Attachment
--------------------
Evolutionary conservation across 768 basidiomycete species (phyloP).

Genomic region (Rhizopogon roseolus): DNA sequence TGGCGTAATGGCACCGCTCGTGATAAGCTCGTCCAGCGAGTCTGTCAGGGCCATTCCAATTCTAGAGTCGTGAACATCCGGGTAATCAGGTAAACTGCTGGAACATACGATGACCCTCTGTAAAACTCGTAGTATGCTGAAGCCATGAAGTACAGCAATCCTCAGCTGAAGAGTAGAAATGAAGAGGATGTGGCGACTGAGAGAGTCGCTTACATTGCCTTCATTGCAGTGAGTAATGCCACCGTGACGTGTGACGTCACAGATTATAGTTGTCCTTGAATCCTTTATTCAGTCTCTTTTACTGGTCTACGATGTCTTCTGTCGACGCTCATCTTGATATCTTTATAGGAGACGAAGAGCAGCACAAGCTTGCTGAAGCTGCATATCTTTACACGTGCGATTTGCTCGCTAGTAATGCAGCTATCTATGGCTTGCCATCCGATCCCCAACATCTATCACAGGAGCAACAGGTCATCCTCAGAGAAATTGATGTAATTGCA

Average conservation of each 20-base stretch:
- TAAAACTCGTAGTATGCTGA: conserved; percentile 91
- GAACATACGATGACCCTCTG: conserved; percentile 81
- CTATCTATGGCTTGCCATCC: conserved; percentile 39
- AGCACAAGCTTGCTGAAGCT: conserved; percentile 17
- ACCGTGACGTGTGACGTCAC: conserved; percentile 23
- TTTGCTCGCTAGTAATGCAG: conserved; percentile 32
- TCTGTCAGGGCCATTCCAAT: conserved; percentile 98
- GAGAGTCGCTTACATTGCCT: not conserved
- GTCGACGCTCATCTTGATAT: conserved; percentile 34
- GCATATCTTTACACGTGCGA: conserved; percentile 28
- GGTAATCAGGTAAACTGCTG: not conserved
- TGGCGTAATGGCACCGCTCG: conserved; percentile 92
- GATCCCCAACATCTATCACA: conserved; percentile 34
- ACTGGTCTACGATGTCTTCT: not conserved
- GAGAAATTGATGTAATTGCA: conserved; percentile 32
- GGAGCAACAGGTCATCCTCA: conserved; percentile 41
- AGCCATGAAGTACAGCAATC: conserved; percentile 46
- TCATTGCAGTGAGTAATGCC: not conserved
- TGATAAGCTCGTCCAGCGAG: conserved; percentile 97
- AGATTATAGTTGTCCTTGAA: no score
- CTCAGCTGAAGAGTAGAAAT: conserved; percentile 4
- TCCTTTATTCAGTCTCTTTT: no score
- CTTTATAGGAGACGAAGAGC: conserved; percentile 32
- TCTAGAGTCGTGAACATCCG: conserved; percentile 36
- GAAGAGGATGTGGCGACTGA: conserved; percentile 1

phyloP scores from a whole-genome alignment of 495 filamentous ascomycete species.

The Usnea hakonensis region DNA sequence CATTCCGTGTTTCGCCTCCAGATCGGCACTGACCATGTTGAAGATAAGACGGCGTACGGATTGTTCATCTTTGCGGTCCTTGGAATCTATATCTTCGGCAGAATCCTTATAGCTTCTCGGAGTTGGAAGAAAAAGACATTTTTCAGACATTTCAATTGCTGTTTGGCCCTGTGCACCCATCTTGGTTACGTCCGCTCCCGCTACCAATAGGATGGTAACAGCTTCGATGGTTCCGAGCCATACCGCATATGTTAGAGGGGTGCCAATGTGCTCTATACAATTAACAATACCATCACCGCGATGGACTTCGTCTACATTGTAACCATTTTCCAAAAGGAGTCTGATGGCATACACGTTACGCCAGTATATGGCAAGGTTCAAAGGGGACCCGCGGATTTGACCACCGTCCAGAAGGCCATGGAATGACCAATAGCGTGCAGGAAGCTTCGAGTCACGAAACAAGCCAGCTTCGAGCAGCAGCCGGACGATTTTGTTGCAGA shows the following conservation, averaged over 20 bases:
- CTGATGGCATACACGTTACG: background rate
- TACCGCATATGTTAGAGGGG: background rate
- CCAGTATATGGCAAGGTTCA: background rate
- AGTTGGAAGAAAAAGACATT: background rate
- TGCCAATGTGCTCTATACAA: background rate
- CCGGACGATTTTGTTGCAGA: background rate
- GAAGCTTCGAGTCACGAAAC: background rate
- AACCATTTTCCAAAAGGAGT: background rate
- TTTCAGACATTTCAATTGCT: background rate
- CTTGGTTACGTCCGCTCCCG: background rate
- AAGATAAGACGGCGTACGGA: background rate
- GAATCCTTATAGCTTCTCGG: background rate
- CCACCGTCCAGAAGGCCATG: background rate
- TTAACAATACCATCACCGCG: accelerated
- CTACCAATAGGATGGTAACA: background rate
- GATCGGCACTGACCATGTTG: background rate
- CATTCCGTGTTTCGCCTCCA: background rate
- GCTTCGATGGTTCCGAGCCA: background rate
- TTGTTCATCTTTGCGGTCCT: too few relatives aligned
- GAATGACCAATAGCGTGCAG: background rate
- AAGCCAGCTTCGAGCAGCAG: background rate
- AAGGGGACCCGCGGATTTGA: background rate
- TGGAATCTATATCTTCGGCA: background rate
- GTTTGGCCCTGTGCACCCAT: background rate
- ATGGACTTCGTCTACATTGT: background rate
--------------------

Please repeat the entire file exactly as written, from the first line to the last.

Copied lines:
Evolutionary conservation across 768 basidiomycete species (phyloP).

Genomic region (Rhizopogon roseolus): DNA sequence TGGCGTAATGGCACCGCTCGTGATAAGCTCGTCCAGCGAGTCTGTCAGGGCCATTCCAATTCTAGAGTCGTGAACATCCGGGTAATCAGGTAAACTGCTGGAACATACGATGACCCTCTGTAAAACTCGTAGTATGCTGAAGCCATGAAGTACAGCAATCCTCAGCTGAAGAGTAGAAATGAAGAGGATGTGGCGACTGAGAGAGTCGCTTACATTGCCTTCATTGCAGTGAGTAATGCCACCGTGACGTGTGACGTCACAGATTATAGTTGTCCTTGAATCCTTTATTCAGTCTCTTTTACTGGTCTACGATGTCTTCTGTCGACGCTCATCTTGATATCTTTATAGGAGACGAAGAGCAGCACAAGCTTGCTGAAGCTGCATATCTTTACACGTGCGATTTGCTCGCTAGTAATGCAGCTATCTATGGCTTGCCATCCGATCCCCAACATCTATCACAGGAGCAACAGGTCATCCTCAGAGAAATTGATGTAATTGCA

Average conservation of each 20-base stretch:
- TAAAACTCGTAGTATGCTGA: conserved; percentile 91
- GAACATACGATGACCCTCTG: conserved; percentile 81
- CTATCTATGGCTTGCCATCC: conserved; percentile 39
- AGCACAAGCTTGCTGAAGCT: conserved; percentile 17
- ACCGTGACGTGTGACGTCAC: conserved; percentile 23
- TTTGCTCGCTAGTAATGCAG: conserved; percentile 32
- TCTGTCAGGGCCATTCCAAT: conserved; percentile 98
- GAGAGTCGCTTACATTGCCT: not conserved
- GTCGACGCTCATCTTGATAT: conserved; percentile 34
- GCATATCTTTACACGTGCGA: conserved; percentile 28
- GGTAATCAGGTAAACTGCTG: not conserved
- TGGCGTAATGGCACCGCTCG: conserved; percentile 92
- GATCCCCAACATCTATCACA: conserved; percentile 34
- ACTGGTCTACGATGTCTTCT: not conserved
- GAGAAATTGATGTAATTGCA: conserved; percentile 32
- GGAGCAACAGGTCATCCTCA: conserved; percentile 41
- AGCCATGAAGTACAGCAATC: conserved; percentile 46
- TCATTGCAGTGAGTAATGCC: not conserved
- TGATAAGCTCGTCCAGCGAG: conserved; percentile 97
- AGATTATAGTTGTCCTTGAA: no score
- CTCAGCTGAAGAGTAGAAAT: conserved; percentile 4
- TCCTTTATTCAGTCTCTTTT: no score
- CTTTATAGGAGACGAAGAGC: conserved; percentile 32
- TCTAGAGTCGTGAACATCCG: conserved; percentile 36
- GAAGAGGATGTGGCGACTGA: conserved; percentile 1

phyloP scores from a whole-genome alignment of 495 filamentous ascomycete species.

The Usnea hakonensis region DNA sequence CATTCCGTGTTTCGCCTCCAGATCGGCACTGACCATGTTGAAGATAAGACGGCGTACGGATTGTTCATCTTTGCGGTCCTTGGAATCTATATCTTCGGCAGAATCCTTATAGCTTCTCGGAGTTGGAAGAAAAAGACATTTTTCAGACATTTCAATTGCTGTTTGGCCCTGTGCACCCATCTTGGTTACGTCCGCTCCCGCTACCAATAGGATGGTAACAGCTTCGATGGTTCCGAGCCATACCGCATATGTTAGAGGGGTGCCAATGTGCTCTATACAATTAACAATACCATCACCGCGATGGACTTCGTCTACATTGTAACCATTTTCCAAAAGGAGTCTGATGGCATACACGTTACGCCAGTATATGGCAAGGTTCAAAGGGGACCCGCGGATTTGACCACCGTCCAGAAGGCCATGGAATGACCAATAGCGTGCAGGAAGCTTCGAGTCACGAAACAAGCCAGCTTCGAGCAGCAGCCGGACGATTTTGTTGCAGA shows the following conservation, averaged over 20 bases:
- CTGATGGCATACACGTTACG: background rate
- TACCGCATATGTTAGAGGGG: background rate
- CCAGTATATGGCAAGGTTCA: background rate
- AGTTGGAAGAAAAAGACATT: background rate
- TGCCAATGTGCTCTATACAA: background rate
- CCGGACGATTTTGTTGCAGA: background rate
- GAAGCTTCGAGTCACGAAAC: background rate
- AACCATTTTCCAAAAGGAGT: background rate
- TTTCAGACATTTCAATTGCT: background rate
- CTTGGTTACGTCCGCTCCCG: background rate
- AAGATAAGACGGCGTACGGA: background rate
- GAATCCTTATAGCTTCTCGG: background rate
- CCACCGTCCAGAAGGCCATG: background rate
- TTAACAATACCATCACCGCG: accelerated
- CTACCAATAGGATGGTAACA: background rate
- GATCGGCACTGACCATGTTG: background rate
- CATTCCGTGTTTCGCCTCCA: background rate
- GCTTCGATGGTTCCGAGCCA: background rate
- TTGTTCATCTTTGCGGTCCT: too few relatives aligned
- GAATGACCAATAGCGTGCAG: background rate
- AAGCCAGCTTCGAGCAGCAG: background rate
- AAGGGGACCCGCGGATTTGA: background rate
- TGGAATCTATATCTTCGGCA: background rate
- GTTTGGCCCTGTGCACCCAT: background rate
- ATGGACTTCGTCTACATTGT: background rate